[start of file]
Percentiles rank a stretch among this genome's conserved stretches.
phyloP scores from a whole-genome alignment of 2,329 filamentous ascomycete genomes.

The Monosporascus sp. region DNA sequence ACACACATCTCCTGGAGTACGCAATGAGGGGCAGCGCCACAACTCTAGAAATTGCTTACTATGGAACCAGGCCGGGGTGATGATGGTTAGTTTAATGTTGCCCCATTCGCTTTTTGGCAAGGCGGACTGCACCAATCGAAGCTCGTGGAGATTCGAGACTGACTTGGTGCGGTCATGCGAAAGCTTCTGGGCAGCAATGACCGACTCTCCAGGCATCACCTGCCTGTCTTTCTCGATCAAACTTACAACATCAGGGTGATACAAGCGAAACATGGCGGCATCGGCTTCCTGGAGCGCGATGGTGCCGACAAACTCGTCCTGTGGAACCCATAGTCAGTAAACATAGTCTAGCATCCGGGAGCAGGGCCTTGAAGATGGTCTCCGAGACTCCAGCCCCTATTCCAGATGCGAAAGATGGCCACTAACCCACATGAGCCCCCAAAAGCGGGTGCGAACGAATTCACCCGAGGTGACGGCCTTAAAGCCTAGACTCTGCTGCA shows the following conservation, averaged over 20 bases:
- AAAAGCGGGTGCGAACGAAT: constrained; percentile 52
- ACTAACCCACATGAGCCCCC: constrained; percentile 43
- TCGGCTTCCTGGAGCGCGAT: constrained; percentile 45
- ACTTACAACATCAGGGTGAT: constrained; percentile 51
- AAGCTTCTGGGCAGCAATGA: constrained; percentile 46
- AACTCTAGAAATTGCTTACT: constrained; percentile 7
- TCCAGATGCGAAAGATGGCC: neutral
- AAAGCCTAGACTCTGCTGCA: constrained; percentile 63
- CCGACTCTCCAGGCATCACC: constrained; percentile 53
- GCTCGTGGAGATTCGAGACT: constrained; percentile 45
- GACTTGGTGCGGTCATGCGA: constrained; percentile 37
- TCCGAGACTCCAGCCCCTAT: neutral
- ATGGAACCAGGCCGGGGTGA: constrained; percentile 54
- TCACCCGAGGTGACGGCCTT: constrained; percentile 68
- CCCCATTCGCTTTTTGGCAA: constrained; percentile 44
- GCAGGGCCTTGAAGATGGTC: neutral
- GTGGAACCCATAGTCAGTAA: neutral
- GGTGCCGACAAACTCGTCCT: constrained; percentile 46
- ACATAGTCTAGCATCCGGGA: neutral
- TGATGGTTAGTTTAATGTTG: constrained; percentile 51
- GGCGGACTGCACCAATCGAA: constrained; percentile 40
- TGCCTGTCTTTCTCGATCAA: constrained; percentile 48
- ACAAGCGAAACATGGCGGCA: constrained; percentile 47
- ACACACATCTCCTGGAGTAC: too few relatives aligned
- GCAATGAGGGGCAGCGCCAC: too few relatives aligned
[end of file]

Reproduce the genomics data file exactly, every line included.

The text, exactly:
Percentiles rank a stretch among this genome's conserved stretches.
phyloP scores from a whole-genome alignment of 2,329 filamentous ascomycete genomes.

The Monosporascus sp. region DNA sequence ACACACATCTCCTGGAGTACGCAATGAGGGGCAGCGCCACAACTCTAGAAATTGCTTACTATGGAACCAGGCCGGGGTGATGATGGTTAGTTTAATGTTGCCCCATTCGCTTTTTGGCAAGGCGGACTGCACCAATCGAAGCTCGTGGAGATTCGAGACTGACTTGGTGCGGTCATGCGAAAGCTTCTGGGCAGCAATGACCGACTCTCCAGGCATCACCTGCCTGTCTTTCTCGATCAAACTTACAACATCAGGGTGATACAAGCGAAACATGGCGGCATCGGCTTCCTGGAGCGCGATGGTGCCGACAAACTCGTCCTGTGGAACCCATAGTCAGTAAACATAGTCTAGCATCCGGGAGCAGGGCCTTGAAGATGGTCTCCGAGACTCCAGCCCCTATTCCAGATGCGAAAGATGGCCACTAACCCACATGAGCCCCCAAAAGCGGGTGCGAACGAATTCACCCGAGGTGACGGCCTTAAAGCCTAGACTCTGCTGCA shows the following conservation, averaged over 20 bases:
- AAAAGCGGGTGCGAACGAAT: constrained; percentile 52
- ACTAACCCACATGAGCCCCC: constrained; percentile 43
- TCGGCTTCCTGGAGCGCGAT: constrained; percentile 45
- ACTTACAACATCAGGGTGAT: constrained; percentile 51
- AAGCTTCTGGGCAGCAATGA: constrained; percentile 46
- AACTCTAGAAATTGCTTACT: constrained; percentile 7
- TCCAGATGCGAAAGATGGCC: neutral
- AAAGCCTAGACTCTGCTGCA: constrained; percentile 63
- CCGACTCTCCAGGCATCACC: constrained; percentile 53
- GCTCGTGGAGATTCGAGACT: constrained; percentile 45
- GACTTGGTGCGGTCATGCGA: constrained; percentile 37
- TCCGAGACTCCAGCCCCTAT: neutral
- ATGGAACCAGGCCGGGGTGA: constrained; percentile 54
- TCACCCGAGGTGACGGCCTT: constrained; percentile 68
- CCCCATTCGCTTTTTGGCAA: constrained; percentile 44
- GCAGGGCCTTGAAGATGGTC: neutral
- GTGGAACCCATAGTCAGTAA: neutral
- GGTGCCGACAAACTCGTCCT: constrained; percentile 46
- ACATAGTCTAGCATCCGGGA: neutral
- TGATGGTTAGTTTAATGTTG: constrained; percentile 51
- GGCGGACTGCACCAATCGAA: constrained; percentile 40
- TGCCTGTCTTTCTCGATCAA: constrained; percentile 48
- ACAAGCGAAACATGGCGGCA: constrained; percentile 47
- ACACACATCTCCTGGAGTAC: too few relatives aligned
- GCAATGAGGGGCAGCGCCAC: too few relatives aligned